In the summer of 2013, Pristine Seas, partnering with the Russian Arctic National Park and the Russian Geographical Society, led an international team of scientists and filmmakers to the archipelago’s location 1,500 kilometers above the Arctic Circle. Their goal was to assess the ecosystem’s current state compared to historical scientific baselines, including the landscape shown in photographs obtained by explorers in the late 19th century.
With this mission in mind, the team conducted land and underwater surveys, sent drop cams to the deep ocean, collected specimens, tagged seabirds, and re-created historical studies to obtain data for temporal comparison. What they found was a near-pristine terrestrial and underwater environment that is nevertheless showing the effects of warming temperatures. This makes the species found on and around the islands particularly vulnerable—and even more in need of protection.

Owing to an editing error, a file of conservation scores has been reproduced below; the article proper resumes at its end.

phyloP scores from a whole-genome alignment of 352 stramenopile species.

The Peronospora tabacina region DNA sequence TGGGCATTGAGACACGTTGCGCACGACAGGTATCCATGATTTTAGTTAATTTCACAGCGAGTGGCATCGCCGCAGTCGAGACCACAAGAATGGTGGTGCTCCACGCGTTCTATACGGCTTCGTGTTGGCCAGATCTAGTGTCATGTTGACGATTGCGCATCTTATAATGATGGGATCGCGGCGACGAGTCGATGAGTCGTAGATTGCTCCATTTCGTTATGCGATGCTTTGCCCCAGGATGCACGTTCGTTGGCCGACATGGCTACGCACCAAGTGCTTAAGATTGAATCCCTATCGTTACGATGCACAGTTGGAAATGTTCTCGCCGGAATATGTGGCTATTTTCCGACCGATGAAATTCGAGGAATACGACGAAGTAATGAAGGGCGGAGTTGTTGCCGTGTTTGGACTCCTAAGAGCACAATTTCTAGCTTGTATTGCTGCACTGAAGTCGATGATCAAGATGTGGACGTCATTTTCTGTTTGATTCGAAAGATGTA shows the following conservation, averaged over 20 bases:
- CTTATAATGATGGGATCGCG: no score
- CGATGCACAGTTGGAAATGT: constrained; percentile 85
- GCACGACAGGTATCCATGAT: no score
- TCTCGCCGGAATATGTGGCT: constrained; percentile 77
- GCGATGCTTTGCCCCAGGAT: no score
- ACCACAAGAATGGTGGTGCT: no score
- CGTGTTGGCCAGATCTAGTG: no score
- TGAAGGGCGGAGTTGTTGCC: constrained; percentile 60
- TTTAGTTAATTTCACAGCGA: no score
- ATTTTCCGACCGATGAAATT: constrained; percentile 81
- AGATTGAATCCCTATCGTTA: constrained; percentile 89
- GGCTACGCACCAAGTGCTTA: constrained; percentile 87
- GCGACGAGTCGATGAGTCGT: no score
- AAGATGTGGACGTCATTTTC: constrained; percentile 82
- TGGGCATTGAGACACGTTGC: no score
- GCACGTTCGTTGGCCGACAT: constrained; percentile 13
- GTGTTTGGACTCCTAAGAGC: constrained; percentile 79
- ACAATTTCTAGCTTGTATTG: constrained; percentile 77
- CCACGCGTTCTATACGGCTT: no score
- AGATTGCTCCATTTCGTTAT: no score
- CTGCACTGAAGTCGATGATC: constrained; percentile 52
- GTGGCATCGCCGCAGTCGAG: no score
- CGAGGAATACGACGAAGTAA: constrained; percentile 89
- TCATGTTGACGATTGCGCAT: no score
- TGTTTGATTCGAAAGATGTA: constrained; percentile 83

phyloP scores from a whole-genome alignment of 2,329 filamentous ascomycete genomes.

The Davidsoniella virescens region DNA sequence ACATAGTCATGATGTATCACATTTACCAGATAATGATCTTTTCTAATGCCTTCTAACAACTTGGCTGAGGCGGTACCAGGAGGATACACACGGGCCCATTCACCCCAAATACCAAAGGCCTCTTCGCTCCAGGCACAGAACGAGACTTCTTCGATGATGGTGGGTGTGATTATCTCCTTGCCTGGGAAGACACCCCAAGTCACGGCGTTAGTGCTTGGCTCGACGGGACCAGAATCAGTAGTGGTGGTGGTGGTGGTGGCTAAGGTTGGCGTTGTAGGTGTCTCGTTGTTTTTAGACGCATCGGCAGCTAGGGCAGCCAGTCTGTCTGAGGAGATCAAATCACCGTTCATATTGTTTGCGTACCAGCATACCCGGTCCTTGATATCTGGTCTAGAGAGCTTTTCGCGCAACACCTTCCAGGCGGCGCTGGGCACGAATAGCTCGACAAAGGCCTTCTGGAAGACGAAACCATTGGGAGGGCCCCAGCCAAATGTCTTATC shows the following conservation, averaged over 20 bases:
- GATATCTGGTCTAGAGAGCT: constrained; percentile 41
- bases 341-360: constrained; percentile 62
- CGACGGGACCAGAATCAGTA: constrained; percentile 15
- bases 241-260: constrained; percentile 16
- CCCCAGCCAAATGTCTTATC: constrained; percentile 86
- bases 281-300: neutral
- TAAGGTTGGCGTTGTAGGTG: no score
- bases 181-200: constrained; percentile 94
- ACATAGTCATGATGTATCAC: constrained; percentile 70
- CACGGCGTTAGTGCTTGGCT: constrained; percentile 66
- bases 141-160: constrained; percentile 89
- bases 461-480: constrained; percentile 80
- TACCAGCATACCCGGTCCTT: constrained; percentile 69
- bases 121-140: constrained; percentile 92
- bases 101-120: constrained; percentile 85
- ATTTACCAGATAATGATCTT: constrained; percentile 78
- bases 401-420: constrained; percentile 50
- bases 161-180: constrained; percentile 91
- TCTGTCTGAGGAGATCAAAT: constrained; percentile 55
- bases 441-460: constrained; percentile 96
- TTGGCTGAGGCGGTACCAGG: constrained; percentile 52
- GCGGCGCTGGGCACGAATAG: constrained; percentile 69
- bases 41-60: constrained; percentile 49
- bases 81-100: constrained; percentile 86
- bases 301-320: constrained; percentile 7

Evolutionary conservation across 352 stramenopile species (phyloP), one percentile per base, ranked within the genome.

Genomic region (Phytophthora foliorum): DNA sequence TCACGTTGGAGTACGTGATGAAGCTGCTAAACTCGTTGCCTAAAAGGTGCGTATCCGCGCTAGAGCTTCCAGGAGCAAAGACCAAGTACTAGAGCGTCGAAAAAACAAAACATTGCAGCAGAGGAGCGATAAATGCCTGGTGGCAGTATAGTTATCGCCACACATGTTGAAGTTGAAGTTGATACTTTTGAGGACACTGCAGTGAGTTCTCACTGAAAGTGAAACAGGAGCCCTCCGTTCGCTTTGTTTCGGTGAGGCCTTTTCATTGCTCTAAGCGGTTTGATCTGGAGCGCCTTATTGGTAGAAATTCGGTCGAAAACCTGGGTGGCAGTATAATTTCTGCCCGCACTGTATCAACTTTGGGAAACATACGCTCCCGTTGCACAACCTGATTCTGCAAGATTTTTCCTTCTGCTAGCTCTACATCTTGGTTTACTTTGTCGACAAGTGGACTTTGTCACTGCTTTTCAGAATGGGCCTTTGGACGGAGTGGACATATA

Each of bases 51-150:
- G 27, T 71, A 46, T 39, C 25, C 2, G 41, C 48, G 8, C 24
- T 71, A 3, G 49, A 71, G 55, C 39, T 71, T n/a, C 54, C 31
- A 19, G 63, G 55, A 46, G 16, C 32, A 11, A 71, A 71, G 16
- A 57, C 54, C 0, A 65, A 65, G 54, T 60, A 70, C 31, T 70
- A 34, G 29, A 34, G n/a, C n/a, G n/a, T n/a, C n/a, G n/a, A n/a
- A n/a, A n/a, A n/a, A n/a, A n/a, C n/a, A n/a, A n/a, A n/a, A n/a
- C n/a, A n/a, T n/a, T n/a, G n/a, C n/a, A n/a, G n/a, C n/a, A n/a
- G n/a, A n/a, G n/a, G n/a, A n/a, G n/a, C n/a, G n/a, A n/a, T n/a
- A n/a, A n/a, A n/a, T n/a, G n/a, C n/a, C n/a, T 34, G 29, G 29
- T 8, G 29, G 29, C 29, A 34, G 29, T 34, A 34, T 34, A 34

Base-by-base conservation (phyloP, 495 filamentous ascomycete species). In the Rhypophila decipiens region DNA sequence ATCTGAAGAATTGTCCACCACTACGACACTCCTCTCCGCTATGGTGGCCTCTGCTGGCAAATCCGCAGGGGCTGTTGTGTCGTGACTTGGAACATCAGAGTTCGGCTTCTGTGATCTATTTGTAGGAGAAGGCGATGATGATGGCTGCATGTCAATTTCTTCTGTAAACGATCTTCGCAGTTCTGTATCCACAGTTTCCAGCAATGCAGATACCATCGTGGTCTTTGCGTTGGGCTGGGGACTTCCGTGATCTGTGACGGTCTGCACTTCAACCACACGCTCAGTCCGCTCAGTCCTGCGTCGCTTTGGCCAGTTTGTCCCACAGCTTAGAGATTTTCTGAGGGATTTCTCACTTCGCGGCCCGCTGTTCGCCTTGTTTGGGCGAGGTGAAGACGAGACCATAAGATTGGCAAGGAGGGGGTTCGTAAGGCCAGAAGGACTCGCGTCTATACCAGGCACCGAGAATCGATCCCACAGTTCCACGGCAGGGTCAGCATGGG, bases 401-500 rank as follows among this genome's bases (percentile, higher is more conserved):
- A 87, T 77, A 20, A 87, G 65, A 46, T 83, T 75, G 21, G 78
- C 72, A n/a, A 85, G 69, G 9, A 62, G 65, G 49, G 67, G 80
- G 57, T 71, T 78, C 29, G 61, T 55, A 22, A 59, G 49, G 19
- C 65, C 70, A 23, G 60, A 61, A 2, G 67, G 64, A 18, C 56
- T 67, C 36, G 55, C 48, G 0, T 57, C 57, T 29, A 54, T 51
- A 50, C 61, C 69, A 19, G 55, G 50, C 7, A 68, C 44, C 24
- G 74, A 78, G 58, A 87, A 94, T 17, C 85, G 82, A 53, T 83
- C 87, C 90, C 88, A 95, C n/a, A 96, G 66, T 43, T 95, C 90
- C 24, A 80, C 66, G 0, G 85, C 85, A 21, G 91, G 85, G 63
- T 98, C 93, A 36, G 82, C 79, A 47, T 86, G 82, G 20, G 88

In August 2016, Russian Prime Minister Dmitry Medvedev announced the expansion of the Russian Arctic National Park by 74,000 square kilometers, to include the Franz Josef Land archipelago. The expansion created not only the largest protected area in Russia but also the largest marine reserve in the Arctic, at a total of 88,000 square kilometers. Species such as polar bears, Atlantic walruses, bowhead whales, and ivory gulls will be protected under the expansion. The area will also be protected from oil, gas, and seabed mineral exploration, but regulated ecotourism is expected.